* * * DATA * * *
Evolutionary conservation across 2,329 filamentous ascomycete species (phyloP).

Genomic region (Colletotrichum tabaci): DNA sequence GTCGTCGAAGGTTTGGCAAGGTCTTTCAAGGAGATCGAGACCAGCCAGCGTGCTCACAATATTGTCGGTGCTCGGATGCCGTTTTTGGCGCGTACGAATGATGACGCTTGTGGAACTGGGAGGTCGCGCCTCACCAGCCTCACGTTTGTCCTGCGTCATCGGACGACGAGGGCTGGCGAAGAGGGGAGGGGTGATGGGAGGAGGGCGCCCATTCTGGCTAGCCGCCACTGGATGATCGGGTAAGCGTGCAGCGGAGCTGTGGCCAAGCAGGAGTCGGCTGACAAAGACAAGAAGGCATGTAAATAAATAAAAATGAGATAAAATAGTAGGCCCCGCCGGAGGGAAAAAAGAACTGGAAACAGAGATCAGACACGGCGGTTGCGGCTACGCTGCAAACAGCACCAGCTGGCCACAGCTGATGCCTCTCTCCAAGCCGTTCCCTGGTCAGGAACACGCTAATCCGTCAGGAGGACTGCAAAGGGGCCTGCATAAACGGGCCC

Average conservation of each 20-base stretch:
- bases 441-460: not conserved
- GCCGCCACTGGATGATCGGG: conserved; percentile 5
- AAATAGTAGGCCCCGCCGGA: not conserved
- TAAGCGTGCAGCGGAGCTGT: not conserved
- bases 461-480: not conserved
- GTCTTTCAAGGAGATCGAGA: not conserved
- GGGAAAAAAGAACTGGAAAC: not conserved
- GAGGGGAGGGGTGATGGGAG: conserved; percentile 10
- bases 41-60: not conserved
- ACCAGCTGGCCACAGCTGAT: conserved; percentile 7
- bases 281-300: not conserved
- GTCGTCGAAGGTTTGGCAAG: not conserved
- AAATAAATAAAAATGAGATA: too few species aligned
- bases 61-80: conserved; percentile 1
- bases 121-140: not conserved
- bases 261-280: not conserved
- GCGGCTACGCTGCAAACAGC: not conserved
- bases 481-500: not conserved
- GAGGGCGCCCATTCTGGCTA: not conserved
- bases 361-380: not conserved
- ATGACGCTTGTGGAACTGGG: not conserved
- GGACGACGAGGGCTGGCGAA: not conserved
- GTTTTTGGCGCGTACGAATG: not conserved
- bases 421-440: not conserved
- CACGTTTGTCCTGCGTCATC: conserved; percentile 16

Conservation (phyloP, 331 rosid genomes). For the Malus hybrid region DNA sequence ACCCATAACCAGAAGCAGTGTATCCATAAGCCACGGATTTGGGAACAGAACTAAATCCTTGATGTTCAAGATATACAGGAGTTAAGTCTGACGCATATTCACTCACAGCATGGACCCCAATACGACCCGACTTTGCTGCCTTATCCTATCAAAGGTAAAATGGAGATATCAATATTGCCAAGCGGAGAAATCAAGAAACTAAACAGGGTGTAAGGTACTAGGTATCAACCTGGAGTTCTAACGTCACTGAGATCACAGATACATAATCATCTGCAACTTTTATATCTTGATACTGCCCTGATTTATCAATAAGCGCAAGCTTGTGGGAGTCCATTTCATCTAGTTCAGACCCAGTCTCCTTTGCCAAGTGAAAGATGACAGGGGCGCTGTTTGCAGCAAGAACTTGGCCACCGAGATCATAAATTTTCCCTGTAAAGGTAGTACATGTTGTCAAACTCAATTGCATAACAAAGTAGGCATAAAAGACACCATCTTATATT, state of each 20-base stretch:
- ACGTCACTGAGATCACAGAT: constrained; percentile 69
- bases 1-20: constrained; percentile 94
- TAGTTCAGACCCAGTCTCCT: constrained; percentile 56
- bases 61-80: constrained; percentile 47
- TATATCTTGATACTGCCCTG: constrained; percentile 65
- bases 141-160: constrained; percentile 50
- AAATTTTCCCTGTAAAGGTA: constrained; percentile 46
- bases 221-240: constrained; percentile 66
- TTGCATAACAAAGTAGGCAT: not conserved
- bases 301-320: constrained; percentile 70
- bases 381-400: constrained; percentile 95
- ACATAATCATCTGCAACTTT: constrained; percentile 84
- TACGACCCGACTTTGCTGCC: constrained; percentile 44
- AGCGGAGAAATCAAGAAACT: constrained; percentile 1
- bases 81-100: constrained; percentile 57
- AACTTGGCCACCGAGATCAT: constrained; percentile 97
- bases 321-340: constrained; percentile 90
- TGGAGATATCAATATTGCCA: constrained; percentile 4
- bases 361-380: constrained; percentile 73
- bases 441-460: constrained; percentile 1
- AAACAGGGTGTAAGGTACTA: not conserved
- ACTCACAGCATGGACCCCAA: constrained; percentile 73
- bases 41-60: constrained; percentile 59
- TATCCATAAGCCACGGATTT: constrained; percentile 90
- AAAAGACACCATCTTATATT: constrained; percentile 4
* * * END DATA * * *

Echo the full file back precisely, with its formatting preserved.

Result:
Evolutionary conservation across 2,329 filamentous ascomycete species (phyloP).

Genomic region (Colletotrichum tabaci): DNA sequence GTCGTCGAAGGTTTGGCAAGGTCTTTCAAGGAGATCGAGACCAGCCAGCGTGCTCACAATATTGTCGGTGCTCGGATGCCGTTTTTGGCGCGTACGAATGATGACGCTTGTGGAACTGGGAGGTCGCGCCTCACCAGCCTCACGTTTGTCCTGCGTCATCGGACGACGAGGGCTGGCGAAGAGGGGAGGGGTGATGGGAGGAGGGCGCCCATTCTGGCTAGCCGCCACTGGATGATCGGGTAAGCGTGCAGCGGAGCTGTGGCCAAGCAGGAGTCGGCTGACAAAGACAAGAAGGCATGTAAATAAATAAAAATGAGATAAAATAGTAGGCCCCGCCGGAGGGAAAAAAGAACTGGAAACAGAGATCAGACACGGCGGTTGCGGCTACGCTGCAAACAGCACCAGCTGGCCACAGCTGATGCCTCTCTCCAAGCCGTTCCCTGGTCAGGAACACGCTAATCCGTCAGGAGGACTGCAAAGGGGCCTGCATAAACGGGCCC

Average conservation of each 20-base stretch:
- bases 441-460: not conserved
- GCCGCCACTGGATGATCGGG: conserved; percentile 5
- AAATAGTAGGCCCCGCCGGA: not conserved
- TAAGCGTGCAGCGGAGCTGT: not conserved
- bases 461-480: not conserved
- GTCTTTCAAGGAGATCGAGA: not conserved
- GGGAAAAAAGAACTGGAAAC: not conserved
- GAGGGGAGGGGTGATGGGAG: conserved; percentile 10
- bases 41-60: not conserved
- ACCAGCTGGCCACAGCTGAT: conserved; percentile 7
- bases 281-300: not conserved
- GTCGTCGAAGGTTTGGCAAG: not conserved
- AAATAAATAAAAATGAGATA: too few species aligned
- bases 61-80: conserved; percentile 1
- bases 121-140: not conserved
- bases 261-280: not conserved
- GCGGCTACGCTGCAAACAGC: not conserved
- bases 481-500: not conserved
- GAGGGCGCCCATTCTGGCTA: not conserved
- bases 361-380: not conserved
- ATGACGCTTGTGGAACTGGG: not conserved
- GGACGACGAGGGCTGGCGAA: not conserved
- GTTTTTGGCGCGTACGAATG: not conserved
- bases 421-440: not conserved
- CACGTTTGTCCTGCGTCATC: conserved; percentile 16

Conservation (phyloP, 331 rosid genomes). For the Malus hybrid region DNA sequence ACCCATAACCAGAAGCAGTGTATCCATAAGCCACGGATTTGGGAACAGAACTAAATCCTTGATGTTCAAGATATACAGGAGTTAAGTCTGACGCATATTCACTCACAGCATGGACCCCAATACGACCCGACTTTGCTGCCTTATCCTATCAAAGGTAAAATGGAGATATCAATATTGCCAAGCGGAGAAATCAAGAAACTAAACAGGGTGTAAGGTACTAGGTATCAACCTGGAGTTCTAACGTCACTGAGATCACAGATACATAATCATCTGCAACTTTTATATCTTGATACTGCCCTGATTTATCAATAAGCGCAAGCTTGTGGGAGTCCATTTCATCTAGTTCAGACCCAGTCTCCTTTGCCAAGTGAAAGATGACAGGGGCGCTGTTTGCAGCAAGAACTTGGCCACCGAGATCATAAATTTTCCCTGTAAAGGTAGTACATGTTGTCAAACTCAATTGCATAACAAAGTAGGCATAAAAGACACCATCTTATATT, state of each 20-base stretch:
- ACGTCACTGAGATCACAGAT: constrained; percentile 69
- bases 1-20: constrained; percentile 94
- TAGTTCAGACCCAGTCTCCT: constrained; percentile 56
- bases 61-80: constrained; percentile 47
- TATATCTTGATACTGCCCTG: constrained; percentile 65
- bases 141-160: constrained; percentile 50
- AAATTTTCCCTGTAAAGGTA: constrained; percentile 46
- bases 221-240: constrained; percentile 66
- TTGCATAACAAAGTAGGCAT: not conserved
- bases 301-320: constrained; percentile 70
- bases 381-400: constrained; percentile 95
- ACATAATCATCTGCAACTTT: constrained; percentile 84
- TACGACCCGACTTTGCTGCC: constrained; percentile 44
- AGCGGAGAAATCAAGAAACT: constrained; percentile 1
- bases 81-100: constrained; percentile 57
- AACTTGGCCACCGAGATCAT: constrained; percentile 97
- bases 321-340: constrained; percentile 90
- TGGAGATATCAATATTGCCA: constrained; percentile 4
- bases 361-380: constrained; percentile 73
- bases 441-460: constrained; percentile 1
- AAACAGGGTGTAAGGTACTA: not conserved
- ACTCACAGCATGGACCCCAA: constrained; percentile 73
- bases 41-60: constrained; percentile 59
- TATCCATAAGCCACGGATTT: constrained; percentile 90
- AAAAGACACCATCTTATATT: constrained; percentile 4